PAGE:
Tips To Keep Your Children Healthy During The Chilly Season

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As the winter season approaches, Affinity Health, a leading provider of high-quality healthcare, reminds parents and caregivers of the importance of maintaining their children’s health and well-being. 

Colds and flu are quite common among children, especially during winter. The colder weather and increased time spent indoors close to others can contribute to the spreading of respiratory infections. 

Children, particularly those in school or day-care settings, are more susceptible to these infections due to their developing immune systems and frequent exposure to other children. 

The close contact and sharing of objects among children provide ample opportunities for viruses to spread. Additionally, the influenza virus circulates more widely during the colder months, increasing flu cases during winter.

“It’s important to note that with the COVID-19 pandemic, there have been changes in transmission patterns and public health measures that may impact the occurrence of respiratory illnesses in children,” says Murray Hewlett, CEO of Affinity Health. 

“It’s always recommended to follow local health guidelines and take appropriate preventive measures.”

As much as we’d love to protect our little superheroes from every sneaky cold and flu villain, they can still catch a case of the sniffles. However, there are ways we can help our children ward off troublesome winter illnesses. Read on for Affinity Health’s five essential tips to keep children healthy in winter.

Encourage Proper Hand Hygiene

Regular handwashing is one of the most effective ways to prevent the spread of germs. You must encourage your children to wash their hands frequently with soap and warm water, especially before meals, after using the restroom, and after coughing or sneezing. 

If soap and water are unavailable, alcohol-based hand sanitisers can be an alternative. By instilling good hand hygiene habits, you can help reduce the risk of infections.

Ensure Adequate Nutrition

A well-balanced diet plays a crucial role in maintaining a robust immune system. Include a variety of fruits, vegetables, whole grains, and lean proteins in your children’s meals. 

These foods provide essential vitamins, minerals, and antioxidants that can bolster their immune response. 

Additionally, consider incorporating immune-boosting foods such as citrus fruits, berries, yoghurt, and green leafy vegetables into their diet.

Promote Regular Physical Activity

Encourage your children to engage in regular physical activity, even during winter. 

Whether indoor activities like dancing, yoga, active games, or outdoor activities such as playing in the garden, jogging, or walking, keeping them active helps boost their immunity and overall well-being.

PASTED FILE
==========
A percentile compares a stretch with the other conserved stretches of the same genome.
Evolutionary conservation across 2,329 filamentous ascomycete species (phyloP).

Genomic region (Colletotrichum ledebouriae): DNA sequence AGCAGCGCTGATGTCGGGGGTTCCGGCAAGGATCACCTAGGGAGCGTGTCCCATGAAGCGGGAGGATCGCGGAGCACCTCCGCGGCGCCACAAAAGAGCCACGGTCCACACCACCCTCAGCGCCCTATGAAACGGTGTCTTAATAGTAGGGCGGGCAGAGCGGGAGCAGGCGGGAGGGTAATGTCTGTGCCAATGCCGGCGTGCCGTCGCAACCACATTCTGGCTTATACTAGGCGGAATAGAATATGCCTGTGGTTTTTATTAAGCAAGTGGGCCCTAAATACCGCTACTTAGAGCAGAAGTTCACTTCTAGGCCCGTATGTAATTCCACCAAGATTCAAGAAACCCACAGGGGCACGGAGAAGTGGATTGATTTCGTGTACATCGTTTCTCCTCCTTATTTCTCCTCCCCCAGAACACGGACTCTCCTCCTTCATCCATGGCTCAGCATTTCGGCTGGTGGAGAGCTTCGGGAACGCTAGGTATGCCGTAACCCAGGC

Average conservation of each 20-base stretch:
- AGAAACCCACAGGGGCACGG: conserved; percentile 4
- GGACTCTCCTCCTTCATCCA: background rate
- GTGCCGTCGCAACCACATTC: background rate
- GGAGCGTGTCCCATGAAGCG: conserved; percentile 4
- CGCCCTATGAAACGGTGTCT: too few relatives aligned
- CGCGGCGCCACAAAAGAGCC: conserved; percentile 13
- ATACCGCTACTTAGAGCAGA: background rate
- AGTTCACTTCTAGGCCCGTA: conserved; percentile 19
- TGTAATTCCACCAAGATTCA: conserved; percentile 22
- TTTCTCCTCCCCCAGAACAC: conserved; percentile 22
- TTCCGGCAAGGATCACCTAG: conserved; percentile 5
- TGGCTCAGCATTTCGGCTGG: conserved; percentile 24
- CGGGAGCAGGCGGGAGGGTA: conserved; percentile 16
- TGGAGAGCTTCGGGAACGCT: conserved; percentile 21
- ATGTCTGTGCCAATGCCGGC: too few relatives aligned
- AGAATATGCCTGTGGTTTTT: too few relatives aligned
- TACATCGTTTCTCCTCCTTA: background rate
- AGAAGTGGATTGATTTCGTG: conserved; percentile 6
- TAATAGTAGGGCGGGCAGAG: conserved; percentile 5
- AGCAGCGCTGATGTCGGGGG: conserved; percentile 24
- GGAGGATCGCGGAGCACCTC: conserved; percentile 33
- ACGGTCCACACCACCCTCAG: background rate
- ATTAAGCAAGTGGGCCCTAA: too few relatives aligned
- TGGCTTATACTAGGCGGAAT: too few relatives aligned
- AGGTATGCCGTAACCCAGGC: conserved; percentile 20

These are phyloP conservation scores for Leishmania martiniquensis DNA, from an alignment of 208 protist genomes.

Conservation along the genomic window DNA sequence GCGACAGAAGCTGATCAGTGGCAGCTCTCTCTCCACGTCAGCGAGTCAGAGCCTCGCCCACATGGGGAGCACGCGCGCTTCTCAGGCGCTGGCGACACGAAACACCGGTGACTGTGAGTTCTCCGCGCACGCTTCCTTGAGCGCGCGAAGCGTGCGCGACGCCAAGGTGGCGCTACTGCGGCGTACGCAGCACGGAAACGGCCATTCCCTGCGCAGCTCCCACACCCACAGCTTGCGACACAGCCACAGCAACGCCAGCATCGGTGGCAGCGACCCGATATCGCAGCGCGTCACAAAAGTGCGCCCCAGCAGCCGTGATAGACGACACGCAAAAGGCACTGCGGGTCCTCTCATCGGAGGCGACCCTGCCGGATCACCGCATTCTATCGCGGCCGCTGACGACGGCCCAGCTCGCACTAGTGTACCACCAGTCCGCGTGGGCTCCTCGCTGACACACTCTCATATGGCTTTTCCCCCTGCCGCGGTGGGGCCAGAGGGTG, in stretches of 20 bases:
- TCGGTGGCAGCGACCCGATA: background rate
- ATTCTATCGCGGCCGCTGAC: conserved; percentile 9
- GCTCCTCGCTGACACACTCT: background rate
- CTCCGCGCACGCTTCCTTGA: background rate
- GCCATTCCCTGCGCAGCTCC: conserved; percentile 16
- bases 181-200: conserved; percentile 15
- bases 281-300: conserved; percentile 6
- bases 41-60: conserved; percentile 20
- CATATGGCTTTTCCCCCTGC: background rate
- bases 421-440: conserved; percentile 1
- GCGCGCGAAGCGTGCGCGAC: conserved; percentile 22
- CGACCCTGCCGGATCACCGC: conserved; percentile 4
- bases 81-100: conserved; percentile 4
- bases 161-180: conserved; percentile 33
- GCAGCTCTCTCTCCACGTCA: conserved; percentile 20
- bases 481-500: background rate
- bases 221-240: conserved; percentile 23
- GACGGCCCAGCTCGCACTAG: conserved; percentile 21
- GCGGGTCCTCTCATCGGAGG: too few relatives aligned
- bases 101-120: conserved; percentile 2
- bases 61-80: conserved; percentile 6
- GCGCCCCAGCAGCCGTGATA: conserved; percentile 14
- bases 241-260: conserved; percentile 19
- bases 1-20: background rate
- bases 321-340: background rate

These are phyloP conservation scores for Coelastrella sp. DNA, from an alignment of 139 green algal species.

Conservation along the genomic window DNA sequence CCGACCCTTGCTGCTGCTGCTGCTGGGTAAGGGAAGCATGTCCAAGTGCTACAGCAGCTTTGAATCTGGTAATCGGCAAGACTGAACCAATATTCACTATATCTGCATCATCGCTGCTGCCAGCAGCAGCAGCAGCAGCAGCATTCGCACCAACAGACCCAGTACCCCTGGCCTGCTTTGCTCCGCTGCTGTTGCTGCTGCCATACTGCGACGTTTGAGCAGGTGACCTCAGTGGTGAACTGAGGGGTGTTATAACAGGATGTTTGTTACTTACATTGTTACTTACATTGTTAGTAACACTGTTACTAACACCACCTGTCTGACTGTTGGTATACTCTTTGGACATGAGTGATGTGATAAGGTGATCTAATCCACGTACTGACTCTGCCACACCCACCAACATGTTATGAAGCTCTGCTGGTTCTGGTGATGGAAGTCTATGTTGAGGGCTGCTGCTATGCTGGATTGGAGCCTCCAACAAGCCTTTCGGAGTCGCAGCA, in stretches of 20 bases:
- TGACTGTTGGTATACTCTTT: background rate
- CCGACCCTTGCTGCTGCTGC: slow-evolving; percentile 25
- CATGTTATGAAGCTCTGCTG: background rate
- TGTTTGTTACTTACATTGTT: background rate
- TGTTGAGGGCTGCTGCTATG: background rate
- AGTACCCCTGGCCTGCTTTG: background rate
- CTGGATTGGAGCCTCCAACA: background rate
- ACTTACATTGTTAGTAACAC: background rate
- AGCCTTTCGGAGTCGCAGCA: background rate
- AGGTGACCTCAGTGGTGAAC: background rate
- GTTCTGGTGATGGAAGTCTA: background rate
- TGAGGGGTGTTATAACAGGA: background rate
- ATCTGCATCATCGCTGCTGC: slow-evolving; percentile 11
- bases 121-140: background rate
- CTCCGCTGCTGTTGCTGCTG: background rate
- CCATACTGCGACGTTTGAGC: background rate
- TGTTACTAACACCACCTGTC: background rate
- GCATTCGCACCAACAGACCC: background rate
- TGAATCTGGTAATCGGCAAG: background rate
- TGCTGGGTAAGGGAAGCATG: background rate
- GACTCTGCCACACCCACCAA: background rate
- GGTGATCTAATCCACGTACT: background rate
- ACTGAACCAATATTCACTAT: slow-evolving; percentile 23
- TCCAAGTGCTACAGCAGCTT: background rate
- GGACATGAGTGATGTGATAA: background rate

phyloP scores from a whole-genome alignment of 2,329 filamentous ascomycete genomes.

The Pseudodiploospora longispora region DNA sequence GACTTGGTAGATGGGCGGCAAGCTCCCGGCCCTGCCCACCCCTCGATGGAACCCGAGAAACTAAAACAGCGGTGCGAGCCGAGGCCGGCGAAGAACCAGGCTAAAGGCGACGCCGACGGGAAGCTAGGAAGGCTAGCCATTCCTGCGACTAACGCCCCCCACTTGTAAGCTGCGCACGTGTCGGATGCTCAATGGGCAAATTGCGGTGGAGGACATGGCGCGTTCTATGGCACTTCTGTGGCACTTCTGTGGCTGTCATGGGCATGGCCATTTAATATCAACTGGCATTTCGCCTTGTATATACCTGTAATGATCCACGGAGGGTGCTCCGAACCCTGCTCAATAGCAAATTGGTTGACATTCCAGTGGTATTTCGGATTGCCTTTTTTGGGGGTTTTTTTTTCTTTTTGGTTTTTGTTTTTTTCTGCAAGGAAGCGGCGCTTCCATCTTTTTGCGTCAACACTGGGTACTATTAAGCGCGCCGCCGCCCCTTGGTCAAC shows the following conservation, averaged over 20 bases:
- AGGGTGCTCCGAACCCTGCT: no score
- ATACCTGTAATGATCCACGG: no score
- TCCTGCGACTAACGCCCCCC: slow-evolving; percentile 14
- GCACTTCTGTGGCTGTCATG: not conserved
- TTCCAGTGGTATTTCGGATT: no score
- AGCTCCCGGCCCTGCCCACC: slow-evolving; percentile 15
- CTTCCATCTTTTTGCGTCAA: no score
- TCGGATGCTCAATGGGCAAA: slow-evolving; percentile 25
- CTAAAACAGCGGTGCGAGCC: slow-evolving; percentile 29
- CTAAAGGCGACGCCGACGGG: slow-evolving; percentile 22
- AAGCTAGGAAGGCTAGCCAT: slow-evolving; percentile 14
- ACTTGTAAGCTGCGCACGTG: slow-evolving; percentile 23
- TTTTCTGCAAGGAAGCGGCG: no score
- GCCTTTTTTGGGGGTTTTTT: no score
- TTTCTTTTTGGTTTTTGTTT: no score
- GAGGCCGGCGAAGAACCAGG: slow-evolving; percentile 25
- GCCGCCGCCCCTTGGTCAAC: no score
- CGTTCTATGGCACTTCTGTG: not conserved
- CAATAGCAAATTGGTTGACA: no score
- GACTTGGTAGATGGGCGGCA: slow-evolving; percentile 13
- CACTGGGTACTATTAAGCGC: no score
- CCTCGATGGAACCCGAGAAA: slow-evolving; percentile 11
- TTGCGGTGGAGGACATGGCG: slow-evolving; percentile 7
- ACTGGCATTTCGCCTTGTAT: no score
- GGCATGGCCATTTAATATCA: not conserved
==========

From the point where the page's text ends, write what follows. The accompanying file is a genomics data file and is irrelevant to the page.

Remember to dress your kids appropriately for the weather to ensure comfort and safety.

Ensure Sufficient Sleep

Adequate sleep is essential for children’s overall health and immune function. 

Establish and maintain a consistent sleep schedule, ensuring your children get the recommended amount of sleep for their age group. 

A well-rested body is better equipped to fight off infections and support their overall well-being.

Practice Respiratory Etiquette

Teach your children proper respiratory etiquette to prevent the spread of respiratory infections. 

It would help if you encouraged them to cover their mouth and nose with a tissue or elbow when coughing or sneezing. Remind them to dispose of used tissues properly and wash their hands afterwards. 

By practising respiratory etiquette, you help reduce the transmission of germs and protect their health.

Signs And Symptoms of Colds and Flu In Children

While cold and flu symptoms can overlap, some distinguishing features can help differentiate between the two. 

Common Cold:

  • Runny or stuffy nose
  • Sneezing
  • Sore throat
  • Mild headache
  • Cough, usually dry and hacking
  • Mild fatigue or tiredness
  • Mild body aches
  • Watery eyes
  • Low-grade fever, if present, is generally mild
Influenza (Flu):
  • Sudden onset of symptoms
  • High fever (often above 38°C)
  • Severe headache
  • Fatigue and extreme tiredness
  • Muscle or body aches, which can be severe
  • Chills and shivering
  • Dry, persistent cough
  • Sore throat
  • Runny or stuffy nose, although less common in flu than in colds
  • Nausea, vomiting, and sometimes diarrhoea more common in children than in adults
Did You Know?

On average, children can experience anywhere between 6 to 10 colds per year, especially during their first few years of life, while, according to the Centers for Disease Control and Prevention (CDC), during typical flu seasons, flu illnesses can affect around 8% to 20% of children.